Prêt à manger / Tokyo
Fashion designer Jean Touitou enjoys good food and eating in down-to-earth settings. For his ‘last meal’ he has chosen Maisen, a tonkatsu restaurant on a quiet back street in Tokyo’s Jingumae district.
“In fashion, people only eat cigarettes. I have always preferred food. I try to eat exceptionally well every day. But I hate trendy restaurants – they make me feel nervous. They should be about the quality of the food not the attitude of the staff. That’s why Maisen would be the setting of my final meal on earth. I first came to Japan 15 years ago and discovered Maisen last year, during a visit to Tokyo with my wife and children. We just wandered in for some food one day and straight away I knew it was a good place. I love the fact that there is no choice. You eat tonkatsu [the Japanese take on pork schnitzel]. Simple. I find it very boring sitting at a table in silence with everyone reading a long menu.
During my last meal, I would open a bottle of Condrieu, a delicious white wine from Côtes du Rhône. It is very difficult to make as it involves grape-pickers dangling off mountains. It is also hard to buy, even if you have money, as they only normally sell six bottles at a time. In terms of my favourite dinner companions, I would maybe like to have a drink with Bill Murray to talk about our Tokyo experiences. But my ideal dinner guest is in fact my 19-year-old daughter, who is studying philosophy and history. I love it when she sits at the table and asks about Nietzsche and his social organism theories or about the Russian Revolution and the roles of Lenin and Stalin. I may work in fashion but I always feel the need to be challenged in life and to think. But life does not have to be entirely heavy. I would also invite to the table one of my friends who is very good at gossiping. We all knew about Carla Bruni long before it all came out.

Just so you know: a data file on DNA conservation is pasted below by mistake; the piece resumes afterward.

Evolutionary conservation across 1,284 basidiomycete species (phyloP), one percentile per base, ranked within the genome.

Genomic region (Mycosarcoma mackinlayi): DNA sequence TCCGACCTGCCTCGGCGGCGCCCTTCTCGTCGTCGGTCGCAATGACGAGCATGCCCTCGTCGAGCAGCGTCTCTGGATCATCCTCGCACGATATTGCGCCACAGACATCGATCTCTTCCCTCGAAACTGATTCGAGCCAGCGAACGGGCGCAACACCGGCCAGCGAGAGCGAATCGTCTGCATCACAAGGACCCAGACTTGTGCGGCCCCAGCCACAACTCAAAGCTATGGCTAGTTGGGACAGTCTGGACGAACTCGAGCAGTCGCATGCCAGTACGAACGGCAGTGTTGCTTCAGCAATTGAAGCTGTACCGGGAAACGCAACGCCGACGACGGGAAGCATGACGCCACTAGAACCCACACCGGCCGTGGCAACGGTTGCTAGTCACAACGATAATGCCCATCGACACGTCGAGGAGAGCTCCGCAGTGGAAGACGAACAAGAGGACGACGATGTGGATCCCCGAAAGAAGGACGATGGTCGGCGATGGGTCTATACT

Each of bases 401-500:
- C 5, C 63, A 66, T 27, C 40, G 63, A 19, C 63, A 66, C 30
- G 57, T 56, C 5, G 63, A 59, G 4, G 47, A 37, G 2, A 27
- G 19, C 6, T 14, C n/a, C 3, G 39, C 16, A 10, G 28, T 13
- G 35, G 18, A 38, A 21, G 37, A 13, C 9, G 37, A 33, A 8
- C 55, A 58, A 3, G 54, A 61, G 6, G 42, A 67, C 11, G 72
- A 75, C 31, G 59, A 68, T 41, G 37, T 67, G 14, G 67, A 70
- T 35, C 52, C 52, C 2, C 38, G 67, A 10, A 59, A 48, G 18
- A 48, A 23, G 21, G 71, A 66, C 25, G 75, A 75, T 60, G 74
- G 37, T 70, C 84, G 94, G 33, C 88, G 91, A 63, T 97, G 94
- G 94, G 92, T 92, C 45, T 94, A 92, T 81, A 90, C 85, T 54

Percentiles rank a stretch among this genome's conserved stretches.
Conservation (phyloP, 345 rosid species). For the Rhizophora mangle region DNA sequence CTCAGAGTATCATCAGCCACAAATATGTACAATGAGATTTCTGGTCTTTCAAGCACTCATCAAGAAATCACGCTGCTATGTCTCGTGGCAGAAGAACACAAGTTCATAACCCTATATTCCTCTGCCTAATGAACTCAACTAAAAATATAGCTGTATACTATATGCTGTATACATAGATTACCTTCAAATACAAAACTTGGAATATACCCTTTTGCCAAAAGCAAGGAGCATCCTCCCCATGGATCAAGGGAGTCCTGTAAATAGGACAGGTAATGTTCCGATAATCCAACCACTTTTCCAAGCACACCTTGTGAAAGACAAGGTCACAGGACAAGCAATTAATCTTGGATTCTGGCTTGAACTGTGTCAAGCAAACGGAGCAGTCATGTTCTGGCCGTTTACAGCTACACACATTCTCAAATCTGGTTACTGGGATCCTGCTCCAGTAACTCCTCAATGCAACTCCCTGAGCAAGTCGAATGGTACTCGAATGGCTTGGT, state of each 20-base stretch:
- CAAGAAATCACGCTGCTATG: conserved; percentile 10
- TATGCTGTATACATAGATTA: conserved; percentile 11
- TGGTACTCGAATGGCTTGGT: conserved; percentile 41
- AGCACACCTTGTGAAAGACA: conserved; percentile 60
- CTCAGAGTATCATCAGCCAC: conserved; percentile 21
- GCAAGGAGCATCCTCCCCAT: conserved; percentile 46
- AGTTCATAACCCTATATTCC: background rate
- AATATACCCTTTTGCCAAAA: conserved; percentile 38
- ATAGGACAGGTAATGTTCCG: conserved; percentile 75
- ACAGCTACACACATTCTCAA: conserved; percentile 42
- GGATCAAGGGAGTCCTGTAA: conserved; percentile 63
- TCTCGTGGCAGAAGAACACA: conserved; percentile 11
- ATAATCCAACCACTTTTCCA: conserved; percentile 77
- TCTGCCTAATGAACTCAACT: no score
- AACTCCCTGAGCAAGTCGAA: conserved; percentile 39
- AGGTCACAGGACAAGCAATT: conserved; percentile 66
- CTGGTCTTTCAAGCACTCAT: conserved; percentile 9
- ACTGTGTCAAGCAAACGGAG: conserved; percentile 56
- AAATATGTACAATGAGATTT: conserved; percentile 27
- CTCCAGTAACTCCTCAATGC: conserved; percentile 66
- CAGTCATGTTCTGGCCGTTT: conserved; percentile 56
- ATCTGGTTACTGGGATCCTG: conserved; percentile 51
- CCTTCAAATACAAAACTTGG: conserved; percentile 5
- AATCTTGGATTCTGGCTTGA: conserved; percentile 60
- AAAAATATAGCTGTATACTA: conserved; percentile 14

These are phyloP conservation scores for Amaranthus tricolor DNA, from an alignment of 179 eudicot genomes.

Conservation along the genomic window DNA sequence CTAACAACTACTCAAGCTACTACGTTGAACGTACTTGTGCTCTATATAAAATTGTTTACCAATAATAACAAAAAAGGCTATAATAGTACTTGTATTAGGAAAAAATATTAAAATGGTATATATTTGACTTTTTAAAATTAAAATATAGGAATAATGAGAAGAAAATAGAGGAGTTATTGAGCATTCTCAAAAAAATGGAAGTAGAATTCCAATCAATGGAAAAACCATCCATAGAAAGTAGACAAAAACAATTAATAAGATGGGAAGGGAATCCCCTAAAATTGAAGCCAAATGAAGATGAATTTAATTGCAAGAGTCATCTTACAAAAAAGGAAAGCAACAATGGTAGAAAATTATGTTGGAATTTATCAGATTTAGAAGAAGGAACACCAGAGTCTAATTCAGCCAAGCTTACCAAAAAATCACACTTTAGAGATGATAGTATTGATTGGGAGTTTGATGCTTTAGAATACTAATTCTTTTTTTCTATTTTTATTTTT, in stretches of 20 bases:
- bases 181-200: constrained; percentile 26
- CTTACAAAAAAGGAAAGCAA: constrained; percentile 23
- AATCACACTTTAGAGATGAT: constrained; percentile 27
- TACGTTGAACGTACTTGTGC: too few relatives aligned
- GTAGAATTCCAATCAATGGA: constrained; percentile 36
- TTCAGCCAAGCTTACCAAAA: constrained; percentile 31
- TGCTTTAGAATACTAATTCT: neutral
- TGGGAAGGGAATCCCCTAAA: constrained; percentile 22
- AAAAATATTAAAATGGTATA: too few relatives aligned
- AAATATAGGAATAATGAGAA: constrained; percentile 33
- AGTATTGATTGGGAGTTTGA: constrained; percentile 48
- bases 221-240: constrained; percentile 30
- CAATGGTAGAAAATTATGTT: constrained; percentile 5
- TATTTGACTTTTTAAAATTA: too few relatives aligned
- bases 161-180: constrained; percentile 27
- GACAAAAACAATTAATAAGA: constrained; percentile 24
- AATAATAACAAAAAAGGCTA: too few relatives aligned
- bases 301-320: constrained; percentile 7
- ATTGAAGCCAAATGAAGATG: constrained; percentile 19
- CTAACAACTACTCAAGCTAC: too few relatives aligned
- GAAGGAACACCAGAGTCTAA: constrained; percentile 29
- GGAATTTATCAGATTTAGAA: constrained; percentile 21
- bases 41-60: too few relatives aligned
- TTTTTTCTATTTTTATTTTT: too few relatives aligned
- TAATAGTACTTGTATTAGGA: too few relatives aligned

Either way, I would want guests who eat their food. So many people in fashion are obsessed with being slim. They think a few peanuts are the same as a meal. I am not a ‘foodie’ person. But I am a quality person. My first food memory was eating fish eggs in Tunisia. Bought fresh in the sac, the eggs are removed, washed, sprinkled in salt and laid in the sun to dry for a few days. I always used to steal my grandfather’s fish eggs. I would scrape some off with a knife and eat them raw. They taste better than caviar.
Food in Japan is wonderful. I fell in love with sushi many years ago in Paris during my first fashion job with Kenzo. I found a plate of sushi one morning, which turned out to be Kenzo’s supper from the night before. It was delicious, high-quality sushi. After that, I went into work extra early so I could eat his leftovers. I was very poor at the time.
Good quality food is so easy to find in Tokyo. Recently, I went to a local place and ate this crazy sushi – sea urchins and other creatures. It cost only ¥2,100 [€13]. You could never get that in France. Many restaurants in Paris are more concerned about the hair and make-up. They dress up poor-quality beef in a fancy sauce to make it look gorgeous. But you know exactly what you are getting at Maisen. My wife and I jokingly call having dinner at Maisen ‘going for a Meisel’ after the photographer Steven Meisel, because he is very over the top – the complete opposite of Maisen. In short, my perfect restaurant.”
Profile: Jean Touitou
Tunisian-born Touitou moved to Paris at the age of nine before studying linguistics and history at the Sorbonne. After working for Kenzo and Agnès B, he set up APC in 1987 before opening his first store on the Left Bank the following year. Renowned for producing intelligent and functional fashion, there are 13 APC stores in Japan. His most recent branch opened in Kita-Aoyama in July. apc.fr
A legend among Tokyoites for more than four decades, there’s often a queue snaking out of Maisen’s door. Its décor is classic but simple and its legacy as a former public bathhouse can be discerned from the double-height ceilings. But centre stage is the mouth-meltingly tender tonkatsu – so soft it can be cut with chopsticks.
A tonkatsu set meal, the Kurobuta-Hirekatsu Zen, including tenderloin breaded pork cutlets, Akadashi miso soup, shredded cabbage, rice, pickles and cool, fresh chunks of tofu Drink